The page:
Chuck Bonn – Children’s Minnesota
- Written by: Kate Gardner
- Produced by: Matthew Warner & Gavin O'Connor
- Estimated reading time: 4 mins
At the start of the COVID-19 pandemic, adults were contracting the virus at higher rates and with more serious symptoms than children.
For pediatric health systems like Children’s Minnesota, this gave time to prepare for the COVID-19 patients staff would eventually treat, which included the facilities team creating negative pressure rooms in one hospital wing.
“We were positioning ourselves for the overflow of the other non-pediatric hospitals close by,” says Chuck Bonn, the director of facilities. “We wanted to be far ahead of that particular curve and be well prepared for the inevitable.”
Children’s Minnesota is one of the largest pediatric health systems in the country and the only one in the state. The nonprofit system has two hospitals, nine primary care clinics, multiple specialty care clinics and seven rehabilitation sites.
At the organization’s Minneapolis hospital, Bonn and his team had 45 days to tear down the interior of a sixth-floor wing and reconstruct it with 18 negative pressure rooms. The $200,000 project required sealing off the wing and installing new duct work to change the airflow of each room. Bonn says he appreciates how quickly his team members worked and how, throughout the pandemic, they continued solve problems creatively.
“They viewed it as a challenge, and every time something came up, we all sat down together to brainstorm ideas and solutions,” he says. “They have great problem-solving skills and I’m glad they’ve been recognized for that, and given support, by upper management.”
Having overflow space available proved useful, Bonn says, because at one point during the pandemic, there were only two available ICU beds in the state.
After converting the wing, he and his team created a system that could turn any room into a temporary or semi-permanent negative pressure room. To do this, they modified existing portable devices that target small particles in the air and used them to convert the rooms to negative pressure. At one point, the hospital had 10 rooms using this system.
According to Bonn, negative pressure rooms assure any pathogen a patient may have, such as COVID-19, doesn’t leave that individual’s hospital room. The system draws air from the corridor back into the patient’s room so infectious agents can’t get out.
The facilities team was also tasked with creating a room for disinfecting N95 masks, which required a quick turnaround. Bonn says his team was told on a Thursday that the room needed to be ready by that upcoming Monday. In collaboration with the organization’s infectious control team, Bonn calculated that it took 10 minutes for UV lights to effectively sanitize masks, but they set up a 15-minute system to be extra cautious.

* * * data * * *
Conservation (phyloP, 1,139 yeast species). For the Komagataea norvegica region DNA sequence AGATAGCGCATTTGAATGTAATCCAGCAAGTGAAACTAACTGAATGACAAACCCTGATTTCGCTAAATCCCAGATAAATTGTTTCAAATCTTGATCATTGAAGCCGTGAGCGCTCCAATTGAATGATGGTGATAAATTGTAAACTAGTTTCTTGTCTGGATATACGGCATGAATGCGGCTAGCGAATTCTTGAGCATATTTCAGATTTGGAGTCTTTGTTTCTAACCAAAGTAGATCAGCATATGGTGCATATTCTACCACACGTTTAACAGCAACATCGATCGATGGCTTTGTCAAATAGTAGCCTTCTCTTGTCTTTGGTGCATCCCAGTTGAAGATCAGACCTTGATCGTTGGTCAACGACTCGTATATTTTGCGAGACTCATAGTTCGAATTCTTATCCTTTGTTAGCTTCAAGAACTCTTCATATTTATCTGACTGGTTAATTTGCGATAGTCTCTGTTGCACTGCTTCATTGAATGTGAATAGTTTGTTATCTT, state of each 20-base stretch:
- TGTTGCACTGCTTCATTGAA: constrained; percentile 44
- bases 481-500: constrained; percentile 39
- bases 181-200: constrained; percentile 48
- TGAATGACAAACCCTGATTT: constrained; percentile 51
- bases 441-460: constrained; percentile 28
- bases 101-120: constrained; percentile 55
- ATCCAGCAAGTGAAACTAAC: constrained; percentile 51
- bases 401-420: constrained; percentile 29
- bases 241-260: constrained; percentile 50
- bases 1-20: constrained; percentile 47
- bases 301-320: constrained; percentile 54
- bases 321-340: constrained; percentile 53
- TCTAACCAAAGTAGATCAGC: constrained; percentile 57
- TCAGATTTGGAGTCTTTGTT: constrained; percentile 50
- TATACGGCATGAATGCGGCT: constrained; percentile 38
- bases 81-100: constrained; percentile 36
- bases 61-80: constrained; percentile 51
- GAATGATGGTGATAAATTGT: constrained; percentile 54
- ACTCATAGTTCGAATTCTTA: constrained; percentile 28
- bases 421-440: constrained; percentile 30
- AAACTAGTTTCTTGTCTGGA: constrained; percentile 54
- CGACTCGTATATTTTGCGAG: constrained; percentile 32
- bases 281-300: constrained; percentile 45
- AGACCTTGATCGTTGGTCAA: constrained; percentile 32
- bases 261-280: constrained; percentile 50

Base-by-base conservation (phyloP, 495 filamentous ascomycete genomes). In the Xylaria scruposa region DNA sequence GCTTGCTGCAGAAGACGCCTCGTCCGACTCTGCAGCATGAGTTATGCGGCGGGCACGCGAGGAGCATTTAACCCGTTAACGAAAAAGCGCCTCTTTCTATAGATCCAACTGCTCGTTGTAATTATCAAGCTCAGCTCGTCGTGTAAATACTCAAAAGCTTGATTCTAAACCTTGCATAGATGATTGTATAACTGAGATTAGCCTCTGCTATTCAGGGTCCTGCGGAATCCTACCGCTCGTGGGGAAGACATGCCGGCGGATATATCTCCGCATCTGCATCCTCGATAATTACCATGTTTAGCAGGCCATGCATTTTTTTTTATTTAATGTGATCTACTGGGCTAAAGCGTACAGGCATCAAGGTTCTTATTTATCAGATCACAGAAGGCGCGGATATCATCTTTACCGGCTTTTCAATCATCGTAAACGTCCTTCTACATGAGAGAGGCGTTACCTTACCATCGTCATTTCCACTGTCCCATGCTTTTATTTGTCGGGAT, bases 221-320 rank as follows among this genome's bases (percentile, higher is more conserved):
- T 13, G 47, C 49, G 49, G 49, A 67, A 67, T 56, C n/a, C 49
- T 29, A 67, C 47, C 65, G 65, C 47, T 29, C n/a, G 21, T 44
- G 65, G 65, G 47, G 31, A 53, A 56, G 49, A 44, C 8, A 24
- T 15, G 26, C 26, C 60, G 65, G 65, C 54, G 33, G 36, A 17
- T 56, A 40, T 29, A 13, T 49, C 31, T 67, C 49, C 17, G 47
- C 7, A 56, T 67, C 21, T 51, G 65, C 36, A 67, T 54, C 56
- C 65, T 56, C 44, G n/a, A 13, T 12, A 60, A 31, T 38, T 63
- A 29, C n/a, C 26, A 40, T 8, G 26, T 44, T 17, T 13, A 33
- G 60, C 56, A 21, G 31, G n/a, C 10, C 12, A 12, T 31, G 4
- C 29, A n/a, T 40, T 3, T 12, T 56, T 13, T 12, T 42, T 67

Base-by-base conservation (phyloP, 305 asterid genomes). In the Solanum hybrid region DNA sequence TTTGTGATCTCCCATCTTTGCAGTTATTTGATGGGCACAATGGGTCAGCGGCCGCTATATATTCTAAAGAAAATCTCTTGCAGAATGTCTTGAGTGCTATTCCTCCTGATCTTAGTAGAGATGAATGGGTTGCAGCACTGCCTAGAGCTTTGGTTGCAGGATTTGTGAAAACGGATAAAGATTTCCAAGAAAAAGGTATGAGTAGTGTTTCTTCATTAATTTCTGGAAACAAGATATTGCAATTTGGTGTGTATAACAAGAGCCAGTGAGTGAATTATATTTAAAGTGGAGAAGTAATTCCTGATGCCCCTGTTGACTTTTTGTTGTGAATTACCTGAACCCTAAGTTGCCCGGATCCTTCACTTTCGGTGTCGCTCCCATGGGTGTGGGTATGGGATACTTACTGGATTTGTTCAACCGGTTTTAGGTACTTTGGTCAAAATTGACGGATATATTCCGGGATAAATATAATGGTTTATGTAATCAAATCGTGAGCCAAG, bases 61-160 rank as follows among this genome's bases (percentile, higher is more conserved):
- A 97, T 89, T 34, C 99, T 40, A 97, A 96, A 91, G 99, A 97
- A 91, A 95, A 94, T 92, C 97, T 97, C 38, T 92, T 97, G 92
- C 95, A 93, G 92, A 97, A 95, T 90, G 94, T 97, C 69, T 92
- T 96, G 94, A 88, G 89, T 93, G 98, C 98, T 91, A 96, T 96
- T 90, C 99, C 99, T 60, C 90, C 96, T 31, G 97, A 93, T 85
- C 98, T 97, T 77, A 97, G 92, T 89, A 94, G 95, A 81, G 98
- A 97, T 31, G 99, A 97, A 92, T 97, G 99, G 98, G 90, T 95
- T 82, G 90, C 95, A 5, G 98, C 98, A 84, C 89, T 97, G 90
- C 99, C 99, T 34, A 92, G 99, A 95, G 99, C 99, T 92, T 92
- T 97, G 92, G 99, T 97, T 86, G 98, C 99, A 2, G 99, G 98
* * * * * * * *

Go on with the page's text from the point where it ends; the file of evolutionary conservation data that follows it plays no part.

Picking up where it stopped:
When personal protective equipment was in short supply, he says this allowed medical staff and other hospital employees to safely reuse masks. Prior to the pandemic, Bonn and his team had been installing UV lights throughout the hospitals and were three-quarters of the way through deep cleaning air handlers and HVAC systems. He says he feels fortunate the project was nearly done because it became a necessity during the pandemic.
“It looked like we had predicted the future because we already had that underway, but it was just something we knew was the right thing to do,” he says.
The team has also used its existing work ticket system to track pandemic-related regulations. These have included requirements for improved air filters, UV lights and negative pressure rooms, as well as temperature checks for facilities staff.
In March when COVID-19 cases were dropping, Bonn said he and his team were working on deferred maintenance projects, like repainting pipes.
“Every day is a little bit different, and you never know what’s going to happen,” he says. “Fortunately, the pandemic has proven that my team can manage the unknown and do the best they can with the information available.”
Bonn has been with Children’s Minnesota since 2008, having started as the facilities manager for the Minneapolis hospital. Four years ago, he was promoted to his current position to oversee every site. He manages maintenance, capital projects and real estate, as well as facilities spending and staffing. His team includes one facilities manager, 14 engineers, two project managers and one support staff. He uses contractors for electrical and plumbing work.
Prior to Children’s Minnesota, Bonn worked in sales and marketing. It was his part-time job at a nursing home that sparked a passion in him, though, and he decided to pursue a career in the healthcare industry. He says he’s loved the past 13 years at Children’s Minnesota because the leadership team lives its values and expects staff to do the same.
“One of our values is to own the outcome and another is to join together, both of which I think we’ve really had to do during the pandemic,” Bonn says. “We’ve come together to solve unprecedented problems and we’ve had to own our ideas and their outcomes.”
View this feature in the Blueprint Vol. III 2022 Edition here.
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